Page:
According to the Labor Department, inflation is currently running at 1% (a four year low) and dropping. For consumers, low inflation seems pretty cool. Low inflation means we can buy more “chozzerai” (junk) for the same amount of money. What’s wrong with that?
According to the Federal government, plenty. When people expect prices to stay low, they don’t spend. But when prices are going up, consumers have an incentive to buy a bunch of crap they probably don’t need anyway before the price increases. When people spend more, business has to produce more and they hire people to make it. That leads to more jobs. This is the core reason why the government wants to see inflation perk up. Unemployment is still running at 7% and that’s too high.
In a way, a little inflation helps some consumers – but it mostly helps investors. Inflation lifts real estate prices and reduces the relative weight of debt. It also can help support higher stock prices.
According to the Investor’s Business Daily, some policy makers would like to see inflation as high as 5%. But quite frankly, they would be satisfied with any acceleration in inflation. That’s because they are deathly afraid of the alternative – deflation.
What Is Deflation And Why Is It Ugly?
Deflation is the exact opposite of inflation. It is a situation in which prices get progressively lower over time. This is a death spiral for the economy because when people expect lower prices in the future, they really stop shopping. And when that happens even more people lose their jobs. That leads to less spending leading to lower prices which leads to less jobs, spending and so on and so on. Believe me, it’s ugly.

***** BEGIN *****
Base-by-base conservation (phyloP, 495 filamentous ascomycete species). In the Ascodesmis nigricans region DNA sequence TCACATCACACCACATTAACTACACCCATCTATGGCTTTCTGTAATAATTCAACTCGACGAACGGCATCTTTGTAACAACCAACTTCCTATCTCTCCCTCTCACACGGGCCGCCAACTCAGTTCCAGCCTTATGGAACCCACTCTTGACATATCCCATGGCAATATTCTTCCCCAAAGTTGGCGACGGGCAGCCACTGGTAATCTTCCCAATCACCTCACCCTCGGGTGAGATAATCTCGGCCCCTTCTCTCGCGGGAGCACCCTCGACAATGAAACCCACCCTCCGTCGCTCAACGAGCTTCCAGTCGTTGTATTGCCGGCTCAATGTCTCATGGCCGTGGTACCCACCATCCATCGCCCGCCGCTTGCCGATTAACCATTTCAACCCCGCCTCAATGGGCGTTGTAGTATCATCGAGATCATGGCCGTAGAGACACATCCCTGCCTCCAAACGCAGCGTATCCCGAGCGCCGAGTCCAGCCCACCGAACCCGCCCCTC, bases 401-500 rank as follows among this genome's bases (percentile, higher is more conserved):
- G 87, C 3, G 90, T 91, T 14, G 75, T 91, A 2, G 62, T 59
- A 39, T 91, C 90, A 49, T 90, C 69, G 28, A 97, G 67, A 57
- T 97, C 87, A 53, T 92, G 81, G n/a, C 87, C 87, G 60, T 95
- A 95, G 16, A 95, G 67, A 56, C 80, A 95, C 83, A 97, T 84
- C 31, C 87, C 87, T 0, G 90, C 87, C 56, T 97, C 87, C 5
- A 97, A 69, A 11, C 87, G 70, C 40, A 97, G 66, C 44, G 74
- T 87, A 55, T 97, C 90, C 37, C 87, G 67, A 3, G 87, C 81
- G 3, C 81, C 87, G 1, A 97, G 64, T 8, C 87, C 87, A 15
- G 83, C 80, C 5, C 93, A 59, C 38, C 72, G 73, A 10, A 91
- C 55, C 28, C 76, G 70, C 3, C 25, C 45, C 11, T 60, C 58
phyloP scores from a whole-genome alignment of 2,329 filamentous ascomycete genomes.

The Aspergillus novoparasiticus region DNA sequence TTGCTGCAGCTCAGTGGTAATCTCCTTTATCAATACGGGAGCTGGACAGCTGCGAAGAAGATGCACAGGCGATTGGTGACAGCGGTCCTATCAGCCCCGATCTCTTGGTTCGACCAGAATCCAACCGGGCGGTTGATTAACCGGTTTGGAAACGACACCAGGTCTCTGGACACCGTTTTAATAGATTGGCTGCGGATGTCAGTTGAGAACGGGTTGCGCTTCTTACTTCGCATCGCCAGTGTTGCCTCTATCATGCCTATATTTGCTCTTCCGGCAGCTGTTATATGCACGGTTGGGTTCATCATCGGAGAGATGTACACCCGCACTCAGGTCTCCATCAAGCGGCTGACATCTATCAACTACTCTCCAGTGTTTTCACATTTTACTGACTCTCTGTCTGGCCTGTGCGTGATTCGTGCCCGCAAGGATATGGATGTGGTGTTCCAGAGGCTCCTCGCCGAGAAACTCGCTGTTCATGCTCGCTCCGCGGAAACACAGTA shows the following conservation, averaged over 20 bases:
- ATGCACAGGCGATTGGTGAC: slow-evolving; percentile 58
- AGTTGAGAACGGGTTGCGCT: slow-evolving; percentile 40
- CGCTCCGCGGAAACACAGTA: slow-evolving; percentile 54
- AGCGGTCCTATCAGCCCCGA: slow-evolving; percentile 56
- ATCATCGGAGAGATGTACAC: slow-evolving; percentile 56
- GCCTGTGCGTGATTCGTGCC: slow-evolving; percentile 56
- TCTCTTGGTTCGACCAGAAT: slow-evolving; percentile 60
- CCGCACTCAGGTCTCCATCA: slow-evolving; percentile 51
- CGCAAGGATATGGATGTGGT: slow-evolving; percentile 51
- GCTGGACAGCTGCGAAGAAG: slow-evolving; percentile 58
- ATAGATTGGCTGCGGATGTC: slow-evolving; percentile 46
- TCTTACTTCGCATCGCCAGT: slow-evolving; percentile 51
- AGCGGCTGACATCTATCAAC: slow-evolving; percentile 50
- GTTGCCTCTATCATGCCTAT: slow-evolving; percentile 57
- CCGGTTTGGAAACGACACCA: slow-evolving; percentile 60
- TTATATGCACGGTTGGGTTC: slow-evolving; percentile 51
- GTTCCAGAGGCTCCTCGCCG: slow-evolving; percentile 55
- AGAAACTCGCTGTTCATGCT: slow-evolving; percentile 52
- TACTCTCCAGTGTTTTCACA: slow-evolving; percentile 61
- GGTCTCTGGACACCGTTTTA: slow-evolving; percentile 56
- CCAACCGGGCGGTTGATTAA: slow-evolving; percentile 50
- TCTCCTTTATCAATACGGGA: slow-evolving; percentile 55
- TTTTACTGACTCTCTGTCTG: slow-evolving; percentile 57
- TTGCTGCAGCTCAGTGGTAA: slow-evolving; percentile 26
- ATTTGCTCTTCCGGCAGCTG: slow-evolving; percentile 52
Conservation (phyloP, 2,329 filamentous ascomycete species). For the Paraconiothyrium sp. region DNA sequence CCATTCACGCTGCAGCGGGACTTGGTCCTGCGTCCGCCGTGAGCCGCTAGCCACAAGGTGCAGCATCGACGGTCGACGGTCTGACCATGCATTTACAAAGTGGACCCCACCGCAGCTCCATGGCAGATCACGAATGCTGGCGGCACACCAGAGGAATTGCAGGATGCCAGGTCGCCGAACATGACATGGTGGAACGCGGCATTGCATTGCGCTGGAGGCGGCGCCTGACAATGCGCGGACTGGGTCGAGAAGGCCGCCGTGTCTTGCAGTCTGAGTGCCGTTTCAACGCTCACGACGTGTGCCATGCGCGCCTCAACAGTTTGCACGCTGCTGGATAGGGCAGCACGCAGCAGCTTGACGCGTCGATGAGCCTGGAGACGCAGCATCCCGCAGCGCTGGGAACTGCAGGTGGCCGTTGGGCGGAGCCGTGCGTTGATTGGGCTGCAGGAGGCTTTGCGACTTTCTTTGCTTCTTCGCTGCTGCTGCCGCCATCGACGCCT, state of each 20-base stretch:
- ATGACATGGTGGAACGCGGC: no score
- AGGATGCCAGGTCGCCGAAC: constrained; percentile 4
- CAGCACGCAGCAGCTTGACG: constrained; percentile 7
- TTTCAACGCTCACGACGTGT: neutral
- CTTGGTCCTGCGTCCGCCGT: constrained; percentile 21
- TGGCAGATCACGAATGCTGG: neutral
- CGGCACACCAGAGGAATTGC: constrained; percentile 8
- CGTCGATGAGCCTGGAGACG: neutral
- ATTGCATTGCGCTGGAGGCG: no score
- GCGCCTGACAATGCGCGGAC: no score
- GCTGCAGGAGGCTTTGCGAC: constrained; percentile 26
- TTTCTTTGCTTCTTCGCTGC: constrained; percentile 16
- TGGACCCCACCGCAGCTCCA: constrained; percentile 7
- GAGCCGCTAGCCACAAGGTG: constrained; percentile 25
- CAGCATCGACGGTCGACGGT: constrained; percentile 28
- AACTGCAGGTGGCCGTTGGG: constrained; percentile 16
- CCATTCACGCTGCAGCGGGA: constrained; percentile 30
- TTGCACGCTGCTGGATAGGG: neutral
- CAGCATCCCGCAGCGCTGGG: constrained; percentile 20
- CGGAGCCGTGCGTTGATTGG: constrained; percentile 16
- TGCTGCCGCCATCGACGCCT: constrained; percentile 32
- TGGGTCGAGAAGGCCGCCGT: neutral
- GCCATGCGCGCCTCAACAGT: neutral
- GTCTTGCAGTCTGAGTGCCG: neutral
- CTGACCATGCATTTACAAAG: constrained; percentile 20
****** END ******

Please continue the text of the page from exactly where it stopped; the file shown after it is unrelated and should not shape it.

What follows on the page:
This happened in Japan 30 years ago and they are still trying to get out of that quicksand. The last thing anyone wants is to see the same thing happen in the USA .
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What Is An Investor To Do Now?
It’s clear that the policy makers are finding it difficult to really get the economy revved up to the levels they want to see. As a result, some people expect government stimulus to continue for a while. If the stimulus does persist, that may or may not result in higher inflation.
As I’ve written before, corporations are getting stronger and healthier as are consumers. The problem is that nobody is spending a lot of cash. Many people lack confidence so they are sitting on that cash rather than deploying it. That leads to slow growth.
This is a situation that could persist for a while. If so, it could be good for investors but bad for people who are out of work.
On the other hand, inflation could continue to decelerate and we could indeed slip into deflation. That hasn’t happened yet but it’s possible.
And then there is the other side of the coin. The government’s plan could work and inflation could heat up. Initially, that might help but if it gets out of hand, it could hurt lots of people – investors included.
Again, I have no idea what is going to happen but I do know one thing. More money has been lost anticipating a bad future than going through one. I am not suggesting that you ignore current events, deflation or inflation. I am simply recommending that you stick to your investment strategy – or find a strategy that suits you and stick to it.
Are you concerned about inflation now? Are you investing differently as a result?